Five reasons Apple Music Festival 10 rocked

Published September 29, 2016

I was superbly excited going into this year’s Apple Music Festival, even more so than usual. Previous years have seen me bouncing around in glee at the concept of a fortnight’s worth of free live music, streamed around the globe to be soaked up in the comfort of my own living room. This year, given my focus on musical education, I was looking forward to it even more! Plus, the line up looked exceptionally good.

Apple Music Festival 10

Thankfully, I haven’t been disappointed. The festival is still going on but the acts I wanted to see have all performed, so here’s my round up of five reasons AMF10 (ten years of live music!) was one of the best to date.

  1. They’ve created some fabulous playlists. Before the show even got going, the Apple Music curators were hard at work crafting some wonderful playlists to hook in to the show. Some were the more straightforward selection of a featured artist’s work, or some songs that were played in a particular year, but there were also a handful of brilliant collections. A particular favourite is this, the playlist of live covers played during previous festivals.
  2. It’s an incredible line-up. I think I’d have been excited it if it was only Bastille or Elton John on the menu, but it wasn’t, it was both. As well as Robbie and Britney and OneRepublic and Alicia Keys and oh wow, my head has exploded with joy. Not only that but I’ve been introduced to a handful of support acts that have also knocked my socks off, so this year has been a real success.
  3. Elton John’s live radio show was great. Elton could have come out on stage and sung his classics and received a rapturous standing ovation. But he did more than that. Echoing the radio show he does on Beats1, Elton invited new acts to join him, performing one of their songs and then joining them in a cover of his own music. I must admit, I haven’t listened to Elton’s show in a long time but I’m determined to get into it now, as I loved all four of the acts he introduced. And he still had time to do Rocket Man.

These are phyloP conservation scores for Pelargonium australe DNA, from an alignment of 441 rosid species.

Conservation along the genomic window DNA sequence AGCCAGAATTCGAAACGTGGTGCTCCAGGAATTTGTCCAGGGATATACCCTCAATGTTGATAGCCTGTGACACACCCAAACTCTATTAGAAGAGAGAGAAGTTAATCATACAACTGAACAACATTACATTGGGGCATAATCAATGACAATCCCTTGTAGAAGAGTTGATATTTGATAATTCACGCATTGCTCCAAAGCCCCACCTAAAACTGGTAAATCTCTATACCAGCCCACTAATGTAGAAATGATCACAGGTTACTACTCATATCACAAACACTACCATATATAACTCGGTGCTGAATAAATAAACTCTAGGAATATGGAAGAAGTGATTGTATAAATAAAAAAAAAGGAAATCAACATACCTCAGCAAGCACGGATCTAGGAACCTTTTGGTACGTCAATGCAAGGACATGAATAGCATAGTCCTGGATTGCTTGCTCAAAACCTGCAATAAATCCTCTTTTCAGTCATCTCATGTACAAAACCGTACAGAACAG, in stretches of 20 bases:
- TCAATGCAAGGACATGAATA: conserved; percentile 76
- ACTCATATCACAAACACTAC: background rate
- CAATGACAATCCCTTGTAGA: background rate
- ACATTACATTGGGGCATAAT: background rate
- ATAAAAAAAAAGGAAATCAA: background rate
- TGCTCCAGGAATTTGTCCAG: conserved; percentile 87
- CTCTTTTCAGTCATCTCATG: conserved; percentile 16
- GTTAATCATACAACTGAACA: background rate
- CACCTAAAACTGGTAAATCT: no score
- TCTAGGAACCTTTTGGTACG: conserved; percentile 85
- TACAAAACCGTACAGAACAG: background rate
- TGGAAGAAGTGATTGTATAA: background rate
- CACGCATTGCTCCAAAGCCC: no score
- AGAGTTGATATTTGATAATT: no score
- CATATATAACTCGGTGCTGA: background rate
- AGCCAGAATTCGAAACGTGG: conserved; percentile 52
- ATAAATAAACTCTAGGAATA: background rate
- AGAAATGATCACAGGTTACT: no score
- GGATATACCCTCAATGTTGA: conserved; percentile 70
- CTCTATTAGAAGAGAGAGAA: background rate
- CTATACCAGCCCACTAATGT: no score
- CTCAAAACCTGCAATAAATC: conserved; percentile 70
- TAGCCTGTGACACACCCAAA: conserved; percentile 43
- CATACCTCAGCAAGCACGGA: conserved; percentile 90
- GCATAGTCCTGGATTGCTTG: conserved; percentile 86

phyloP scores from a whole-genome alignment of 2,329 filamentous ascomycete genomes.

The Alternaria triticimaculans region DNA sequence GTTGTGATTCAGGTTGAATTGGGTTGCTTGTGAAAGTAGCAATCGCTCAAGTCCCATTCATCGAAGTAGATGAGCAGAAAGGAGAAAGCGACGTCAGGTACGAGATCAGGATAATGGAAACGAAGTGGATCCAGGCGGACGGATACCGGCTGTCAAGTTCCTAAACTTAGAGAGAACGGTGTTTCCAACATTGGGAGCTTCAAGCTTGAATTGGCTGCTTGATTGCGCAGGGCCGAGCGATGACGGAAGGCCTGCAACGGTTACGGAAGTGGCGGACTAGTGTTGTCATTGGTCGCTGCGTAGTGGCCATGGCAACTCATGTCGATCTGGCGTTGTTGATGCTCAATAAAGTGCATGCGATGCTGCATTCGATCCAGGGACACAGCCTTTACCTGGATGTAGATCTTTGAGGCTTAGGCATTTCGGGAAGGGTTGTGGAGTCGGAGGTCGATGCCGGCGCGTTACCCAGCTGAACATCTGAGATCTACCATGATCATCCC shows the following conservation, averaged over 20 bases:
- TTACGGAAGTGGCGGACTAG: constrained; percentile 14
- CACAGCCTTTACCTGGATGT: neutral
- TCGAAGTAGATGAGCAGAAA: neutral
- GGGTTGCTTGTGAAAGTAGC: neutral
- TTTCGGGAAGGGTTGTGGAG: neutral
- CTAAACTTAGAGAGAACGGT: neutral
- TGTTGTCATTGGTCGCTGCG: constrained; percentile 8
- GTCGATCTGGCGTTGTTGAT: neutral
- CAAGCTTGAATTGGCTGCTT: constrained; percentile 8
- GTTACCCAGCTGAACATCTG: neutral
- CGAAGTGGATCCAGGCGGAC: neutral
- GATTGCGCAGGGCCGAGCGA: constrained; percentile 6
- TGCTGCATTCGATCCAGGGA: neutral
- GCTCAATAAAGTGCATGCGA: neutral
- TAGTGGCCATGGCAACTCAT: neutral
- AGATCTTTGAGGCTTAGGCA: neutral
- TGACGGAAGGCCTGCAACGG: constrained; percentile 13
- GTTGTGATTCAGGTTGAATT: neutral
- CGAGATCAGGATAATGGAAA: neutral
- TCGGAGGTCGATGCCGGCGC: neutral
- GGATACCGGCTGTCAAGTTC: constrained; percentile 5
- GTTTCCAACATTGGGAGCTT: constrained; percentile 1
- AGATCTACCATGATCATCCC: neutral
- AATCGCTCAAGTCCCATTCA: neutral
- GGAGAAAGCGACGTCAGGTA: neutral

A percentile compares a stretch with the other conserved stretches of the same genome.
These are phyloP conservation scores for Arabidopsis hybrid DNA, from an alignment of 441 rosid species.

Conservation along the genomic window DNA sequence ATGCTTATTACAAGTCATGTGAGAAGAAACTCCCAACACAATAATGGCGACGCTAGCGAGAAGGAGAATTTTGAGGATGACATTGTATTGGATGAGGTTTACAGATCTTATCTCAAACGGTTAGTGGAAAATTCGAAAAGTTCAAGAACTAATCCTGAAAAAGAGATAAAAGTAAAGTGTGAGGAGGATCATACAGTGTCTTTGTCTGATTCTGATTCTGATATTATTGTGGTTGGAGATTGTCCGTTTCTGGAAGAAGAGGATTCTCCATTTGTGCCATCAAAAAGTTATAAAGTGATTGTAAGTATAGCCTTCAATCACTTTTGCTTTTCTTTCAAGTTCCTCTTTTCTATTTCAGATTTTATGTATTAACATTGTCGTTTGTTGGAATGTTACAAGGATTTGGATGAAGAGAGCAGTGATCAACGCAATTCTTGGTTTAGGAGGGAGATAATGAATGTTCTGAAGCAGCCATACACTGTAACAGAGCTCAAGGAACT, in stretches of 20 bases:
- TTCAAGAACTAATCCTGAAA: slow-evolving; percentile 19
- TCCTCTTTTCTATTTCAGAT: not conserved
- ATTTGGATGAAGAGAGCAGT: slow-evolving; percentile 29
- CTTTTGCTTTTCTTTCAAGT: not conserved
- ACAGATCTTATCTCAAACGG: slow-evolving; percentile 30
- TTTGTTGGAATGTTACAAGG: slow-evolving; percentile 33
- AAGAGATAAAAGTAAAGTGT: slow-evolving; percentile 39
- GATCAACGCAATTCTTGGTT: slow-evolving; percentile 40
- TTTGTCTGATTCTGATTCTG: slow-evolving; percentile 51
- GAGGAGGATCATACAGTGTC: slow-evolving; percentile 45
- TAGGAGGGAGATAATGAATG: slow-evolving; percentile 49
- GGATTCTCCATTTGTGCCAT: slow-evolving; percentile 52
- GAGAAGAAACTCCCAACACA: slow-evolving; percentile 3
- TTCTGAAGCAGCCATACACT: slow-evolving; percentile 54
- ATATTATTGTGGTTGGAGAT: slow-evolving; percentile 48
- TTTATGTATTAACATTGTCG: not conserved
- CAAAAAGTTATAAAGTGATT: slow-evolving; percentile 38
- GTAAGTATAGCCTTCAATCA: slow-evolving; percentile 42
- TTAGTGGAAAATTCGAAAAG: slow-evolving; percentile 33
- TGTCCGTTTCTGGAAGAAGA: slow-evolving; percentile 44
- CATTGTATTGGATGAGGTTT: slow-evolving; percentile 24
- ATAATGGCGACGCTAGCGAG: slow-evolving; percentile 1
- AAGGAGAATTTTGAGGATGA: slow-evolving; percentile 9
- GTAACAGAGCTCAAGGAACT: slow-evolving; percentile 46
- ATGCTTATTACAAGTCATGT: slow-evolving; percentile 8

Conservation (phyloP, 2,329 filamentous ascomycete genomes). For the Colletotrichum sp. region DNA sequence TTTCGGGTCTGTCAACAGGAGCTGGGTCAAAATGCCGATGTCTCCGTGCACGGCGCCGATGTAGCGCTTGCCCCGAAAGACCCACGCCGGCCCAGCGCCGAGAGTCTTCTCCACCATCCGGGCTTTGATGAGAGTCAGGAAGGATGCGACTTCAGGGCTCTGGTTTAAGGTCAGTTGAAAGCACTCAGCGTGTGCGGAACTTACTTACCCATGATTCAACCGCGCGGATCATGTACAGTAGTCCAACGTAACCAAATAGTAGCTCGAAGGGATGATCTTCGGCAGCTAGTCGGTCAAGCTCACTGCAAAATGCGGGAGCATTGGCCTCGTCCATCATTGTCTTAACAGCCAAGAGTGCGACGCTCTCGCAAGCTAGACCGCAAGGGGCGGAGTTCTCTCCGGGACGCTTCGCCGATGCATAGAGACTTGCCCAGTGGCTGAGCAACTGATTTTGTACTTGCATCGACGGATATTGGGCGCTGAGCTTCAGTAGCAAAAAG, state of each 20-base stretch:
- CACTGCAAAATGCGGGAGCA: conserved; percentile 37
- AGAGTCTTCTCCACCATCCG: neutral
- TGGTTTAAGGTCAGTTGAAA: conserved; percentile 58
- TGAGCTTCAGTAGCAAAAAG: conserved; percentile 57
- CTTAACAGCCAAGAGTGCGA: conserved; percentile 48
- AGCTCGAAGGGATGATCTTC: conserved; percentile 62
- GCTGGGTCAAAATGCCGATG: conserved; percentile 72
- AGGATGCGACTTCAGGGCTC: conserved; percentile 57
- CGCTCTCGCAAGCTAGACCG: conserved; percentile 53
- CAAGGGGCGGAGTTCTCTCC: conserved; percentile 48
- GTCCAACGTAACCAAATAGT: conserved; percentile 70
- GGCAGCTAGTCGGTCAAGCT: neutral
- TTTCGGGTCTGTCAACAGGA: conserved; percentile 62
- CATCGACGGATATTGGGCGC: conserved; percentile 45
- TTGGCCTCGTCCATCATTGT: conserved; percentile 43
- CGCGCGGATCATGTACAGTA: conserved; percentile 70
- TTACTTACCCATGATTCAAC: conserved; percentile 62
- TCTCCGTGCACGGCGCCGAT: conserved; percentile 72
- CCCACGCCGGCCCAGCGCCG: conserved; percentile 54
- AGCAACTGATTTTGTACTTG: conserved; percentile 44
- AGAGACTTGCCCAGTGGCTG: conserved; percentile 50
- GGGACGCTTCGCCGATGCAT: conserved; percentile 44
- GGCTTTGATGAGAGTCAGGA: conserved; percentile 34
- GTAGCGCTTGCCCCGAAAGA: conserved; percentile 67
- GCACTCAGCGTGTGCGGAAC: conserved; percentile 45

4. It’s available in several different ways. With their own streaming platform, it’s no surprise that the festival was locked down to Apple Music subscribers only, but I can understand how that could be frustrating for those left outside. For the lucky ones who got to tune in, there was a new way to do so this year, as the live shows were also broadcast on Beats1 in audio only – this was good for listening to a band who have a particular fondness for strobe lighting, as well as getting backstage gossip before and after the shows as well. It may be a paid for service now, but you get more bang for your buck than ever before.
  5. Replays are up even quicker. I can remember being so frustrated at missing out on a live show in previous years because it could be an interminable wait for the replay. In some cases, there was no streaming replay at all which made it even more frustrating. So far this year, I’ve seen the replays popping up the day after each artist has performed which means it’s much easier to pick and choose who you watch and when – the perfect situation for a modern audience.

Of course, it’s not all rosy. On the flip side to all this goodness, I found the schedule quite hard work to find, not so much the list of artists but what times they would actually be appearing. Getting the stream to work on the app wasn’t always straight forward, if we were loitering in the app it would sometimes require a restart otherwise the content wasn’t appearing. And I thought there were far fewer details about support acts than there have been previously, almost as if no one was expecting anyone.

But for an essentially free fortnight of live music, inspiring a new-found love of Christine and the Queens, and allowing me to revel in the quite astounding back catalogue of OneRepublic, I have no significant complaints.

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